Last week we talked about celebrating your small wins and building a successful life and career one win at a time. Celebrating success in a company, large or small, is equally important.
Celebrating both company and individual victories does not just create a positive “vibe.” It also helps workers see themselves as effective and part of a winning team.
This mindset fosters a more “Can Do” attitude and daring response to challenges than if employees see themselves as “Basic” and part of a hapless, stressed team.
Furthermore, when wading through a steady stream of negative news, it is easy to see oneself as a victim of circumstance. You offset the doom and gloom by consciously calling attention to accomplishments and successes with genuine positivity.
And not a fake Pollyanna positivity. You will have evidence to fall back on in the form of notes to yourself or notes of acknowledgment you have sent and received to and from coworkers and clients.
By sharing stories of employees doing remarkable things, you also strengthen the belief that you are a team of winners who can accomplish important things. Because emotions affect perception, shifting your workforce’s ambient, emotional state to a more upbeat, hopeful one means employees are more apt to look at challenges as something they can overcome rather than insurmountable obstacles.
One quick and easy strategy to capture the progress wins is to start every meeting with a Celebrate Success moment. At the beginning of the meeting, go around and give everyone 30 to 60 seconds to say what area of progress they are proudest, happiest, or most excited about in any part of their life.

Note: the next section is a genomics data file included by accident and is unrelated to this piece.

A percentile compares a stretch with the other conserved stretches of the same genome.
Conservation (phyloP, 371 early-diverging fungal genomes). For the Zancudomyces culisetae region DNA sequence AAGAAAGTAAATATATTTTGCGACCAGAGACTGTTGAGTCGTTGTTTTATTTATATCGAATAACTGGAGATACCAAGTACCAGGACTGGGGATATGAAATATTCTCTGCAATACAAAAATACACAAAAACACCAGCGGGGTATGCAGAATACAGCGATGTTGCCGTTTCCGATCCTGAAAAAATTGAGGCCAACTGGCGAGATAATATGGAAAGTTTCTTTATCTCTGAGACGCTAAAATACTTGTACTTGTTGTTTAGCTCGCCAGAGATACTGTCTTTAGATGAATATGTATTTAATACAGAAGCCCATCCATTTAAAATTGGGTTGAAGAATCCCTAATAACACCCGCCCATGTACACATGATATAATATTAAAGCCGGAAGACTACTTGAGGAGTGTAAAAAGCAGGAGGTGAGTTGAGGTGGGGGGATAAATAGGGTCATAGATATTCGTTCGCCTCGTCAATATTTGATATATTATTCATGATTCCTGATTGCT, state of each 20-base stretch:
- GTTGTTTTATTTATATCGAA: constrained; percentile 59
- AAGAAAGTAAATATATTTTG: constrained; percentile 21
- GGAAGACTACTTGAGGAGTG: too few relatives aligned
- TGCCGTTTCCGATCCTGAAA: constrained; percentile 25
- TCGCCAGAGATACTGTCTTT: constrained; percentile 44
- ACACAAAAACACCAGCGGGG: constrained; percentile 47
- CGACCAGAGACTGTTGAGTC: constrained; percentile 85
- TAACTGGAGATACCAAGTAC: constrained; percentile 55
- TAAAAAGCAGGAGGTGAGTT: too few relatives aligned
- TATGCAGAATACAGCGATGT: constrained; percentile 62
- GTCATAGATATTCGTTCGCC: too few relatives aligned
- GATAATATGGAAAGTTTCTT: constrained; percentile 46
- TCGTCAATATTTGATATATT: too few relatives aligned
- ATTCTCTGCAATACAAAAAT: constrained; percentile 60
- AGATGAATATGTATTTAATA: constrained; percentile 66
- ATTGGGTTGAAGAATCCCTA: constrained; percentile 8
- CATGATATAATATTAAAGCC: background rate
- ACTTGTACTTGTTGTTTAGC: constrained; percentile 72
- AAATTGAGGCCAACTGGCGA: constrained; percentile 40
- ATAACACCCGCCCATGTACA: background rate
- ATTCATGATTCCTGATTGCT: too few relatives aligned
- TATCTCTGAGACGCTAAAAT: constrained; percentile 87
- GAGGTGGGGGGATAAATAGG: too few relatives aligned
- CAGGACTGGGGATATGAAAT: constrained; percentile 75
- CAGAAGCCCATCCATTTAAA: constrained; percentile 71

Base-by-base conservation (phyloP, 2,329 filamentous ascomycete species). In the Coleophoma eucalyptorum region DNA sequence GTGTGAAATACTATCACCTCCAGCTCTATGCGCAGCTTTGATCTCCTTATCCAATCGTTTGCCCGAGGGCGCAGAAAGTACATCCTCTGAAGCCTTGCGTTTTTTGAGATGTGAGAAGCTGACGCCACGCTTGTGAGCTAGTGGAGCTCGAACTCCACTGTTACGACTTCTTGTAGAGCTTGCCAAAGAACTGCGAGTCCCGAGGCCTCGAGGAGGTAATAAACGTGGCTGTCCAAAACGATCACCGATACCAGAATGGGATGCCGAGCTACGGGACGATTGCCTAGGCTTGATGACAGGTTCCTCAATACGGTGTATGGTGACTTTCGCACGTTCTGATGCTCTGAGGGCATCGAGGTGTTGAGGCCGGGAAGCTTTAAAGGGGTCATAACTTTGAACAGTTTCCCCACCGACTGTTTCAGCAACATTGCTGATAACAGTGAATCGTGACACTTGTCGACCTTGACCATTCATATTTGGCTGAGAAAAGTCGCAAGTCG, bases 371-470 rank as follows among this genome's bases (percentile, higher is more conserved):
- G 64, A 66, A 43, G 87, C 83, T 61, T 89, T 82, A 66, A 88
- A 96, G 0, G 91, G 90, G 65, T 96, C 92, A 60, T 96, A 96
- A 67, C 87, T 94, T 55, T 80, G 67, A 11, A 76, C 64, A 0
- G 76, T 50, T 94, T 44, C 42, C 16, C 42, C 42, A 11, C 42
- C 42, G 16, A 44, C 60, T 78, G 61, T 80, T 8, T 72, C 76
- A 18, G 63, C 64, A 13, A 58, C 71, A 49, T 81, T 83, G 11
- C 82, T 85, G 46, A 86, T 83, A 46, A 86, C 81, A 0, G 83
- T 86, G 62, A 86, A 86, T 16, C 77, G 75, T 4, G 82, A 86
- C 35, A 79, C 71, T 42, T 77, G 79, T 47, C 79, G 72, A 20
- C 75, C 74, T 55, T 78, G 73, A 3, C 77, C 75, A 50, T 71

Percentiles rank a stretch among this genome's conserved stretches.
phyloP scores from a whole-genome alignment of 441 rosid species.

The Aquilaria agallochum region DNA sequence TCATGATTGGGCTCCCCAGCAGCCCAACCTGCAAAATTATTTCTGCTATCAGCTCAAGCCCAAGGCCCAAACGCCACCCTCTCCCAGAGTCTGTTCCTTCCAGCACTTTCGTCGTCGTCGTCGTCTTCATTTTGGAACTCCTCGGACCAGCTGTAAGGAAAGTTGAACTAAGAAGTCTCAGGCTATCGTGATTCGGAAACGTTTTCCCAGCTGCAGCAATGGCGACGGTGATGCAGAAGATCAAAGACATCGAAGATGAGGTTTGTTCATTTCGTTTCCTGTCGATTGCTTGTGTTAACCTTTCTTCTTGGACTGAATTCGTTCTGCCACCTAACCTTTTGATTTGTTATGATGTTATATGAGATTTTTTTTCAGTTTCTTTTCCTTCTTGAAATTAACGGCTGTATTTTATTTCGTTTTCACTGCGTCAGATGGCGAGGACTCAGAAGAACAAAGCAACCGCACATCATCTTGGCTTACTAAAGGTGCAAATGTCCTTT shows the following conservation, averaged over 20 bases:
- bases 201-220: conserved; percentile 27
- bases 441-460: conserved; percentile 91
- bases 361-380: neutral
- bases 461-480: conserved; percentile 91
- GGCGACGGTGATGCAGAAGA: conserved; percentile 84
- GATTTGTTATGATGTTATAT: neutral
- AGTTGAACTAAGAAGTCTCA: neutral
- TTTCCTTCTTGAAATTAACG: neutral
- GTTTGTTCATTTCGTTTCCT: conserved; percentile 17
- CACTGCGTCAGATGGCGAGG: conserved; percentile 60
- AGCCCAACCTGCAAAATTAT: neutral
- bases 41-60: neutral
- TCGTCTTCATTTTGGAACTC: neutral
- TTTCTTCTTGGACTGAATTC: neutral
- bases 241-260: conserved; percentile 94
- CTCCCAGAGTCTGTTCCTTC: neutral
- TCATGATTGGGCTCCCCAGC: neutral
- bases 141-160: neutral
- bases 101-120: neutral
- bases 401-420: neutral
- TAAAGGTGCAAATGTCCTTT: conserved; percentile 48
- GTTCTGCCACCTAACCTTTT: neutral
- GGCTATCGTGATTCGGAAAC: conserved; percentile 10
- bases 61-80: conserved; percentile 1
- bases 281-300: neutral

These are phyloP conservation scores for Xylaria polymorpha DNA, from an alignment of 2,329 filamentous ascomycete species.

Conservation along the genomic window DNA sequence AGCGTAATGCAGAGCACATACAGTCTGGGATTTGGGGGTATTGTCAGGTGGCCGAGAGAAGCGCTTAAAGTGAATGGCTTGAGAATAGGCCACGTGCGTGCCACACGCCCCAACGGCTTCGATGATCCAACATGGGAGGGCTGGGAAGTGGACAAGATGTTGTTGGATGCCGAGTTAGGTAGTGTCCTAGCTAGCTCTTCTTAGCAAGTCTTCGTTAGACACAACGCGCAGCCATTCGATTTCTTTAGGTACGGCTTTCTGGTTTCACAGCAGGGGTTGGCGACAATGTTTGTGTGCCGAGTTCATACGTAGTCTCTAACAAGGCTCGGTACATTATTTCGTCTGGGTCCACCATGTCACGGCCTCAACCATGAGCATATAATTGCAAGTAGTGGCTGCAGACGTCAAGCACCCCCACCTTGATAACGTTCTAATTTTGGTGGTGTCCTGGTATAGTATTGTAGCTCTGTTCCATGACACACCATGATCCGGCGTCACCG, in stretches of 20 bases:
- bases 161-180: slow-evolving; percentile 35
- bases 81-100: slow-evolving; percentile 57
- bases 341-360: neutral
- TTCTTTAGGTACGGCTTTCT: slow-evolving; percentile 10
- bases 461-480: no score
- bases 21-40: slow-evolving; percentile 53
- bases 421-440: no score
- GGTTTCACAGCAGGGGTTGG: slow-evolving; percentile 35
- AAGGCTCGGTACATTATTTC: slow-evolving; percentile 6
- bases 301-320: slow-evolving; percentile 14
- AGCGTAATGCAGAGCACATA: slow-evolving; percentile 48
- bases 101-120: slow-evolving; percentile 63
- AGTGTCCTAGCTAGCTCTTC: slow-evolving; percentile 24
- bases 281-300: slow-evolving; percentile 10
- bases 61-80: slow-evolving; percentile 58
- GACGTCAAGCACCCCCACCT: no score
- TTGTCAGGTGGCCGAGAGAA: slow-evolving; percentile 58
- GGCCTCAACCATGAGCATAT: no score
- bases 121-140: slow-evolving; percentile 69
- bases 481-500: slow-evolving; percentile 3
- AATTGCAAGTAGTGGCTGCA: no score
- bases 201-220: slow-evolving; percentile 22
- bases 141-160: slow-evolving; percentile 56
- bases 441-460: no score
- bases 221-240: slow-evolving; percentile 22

Most people come into a meeting not “present.” They are focused on their last conversation, the last email they read, or the traffic that almost made them late. Maybe they are joining remotely and not physically present at all. By starting with the Celebrate Success tool, you will get everyone mentally in the room.
If employees’ daily experience is one of frustration and failure, they bring that mindset and emotional state to everything they do – including their response to changes you ask them to make.
At the most fundamental, biological level, repeated failure creates the biochemistry of helplessness and hopelessness in the name of the stress chemical Cortisol. In contrast, repeatedly making progress towards goals and feeling a sense of proficiency triggers the biochemicals of happiness and satisfaction, including the “motivation and reward” chemical Dopamine.
Whatever issues we need to deal with, they are always better handled from a positive and confident frame of mind. Creativity thrives in a safe, positive atmosphere, not a fearful, negative one.
It is not that you are overlooking challenges; in fact, you are coming at them with the right attitude. The focus is always on what is working rather than what is not.
The more often you do it, the more automatic it becomes. And soon, you will find yourself automatically celebrating yourself and your coworkers or employees. And who doesn’t want to join that office culture?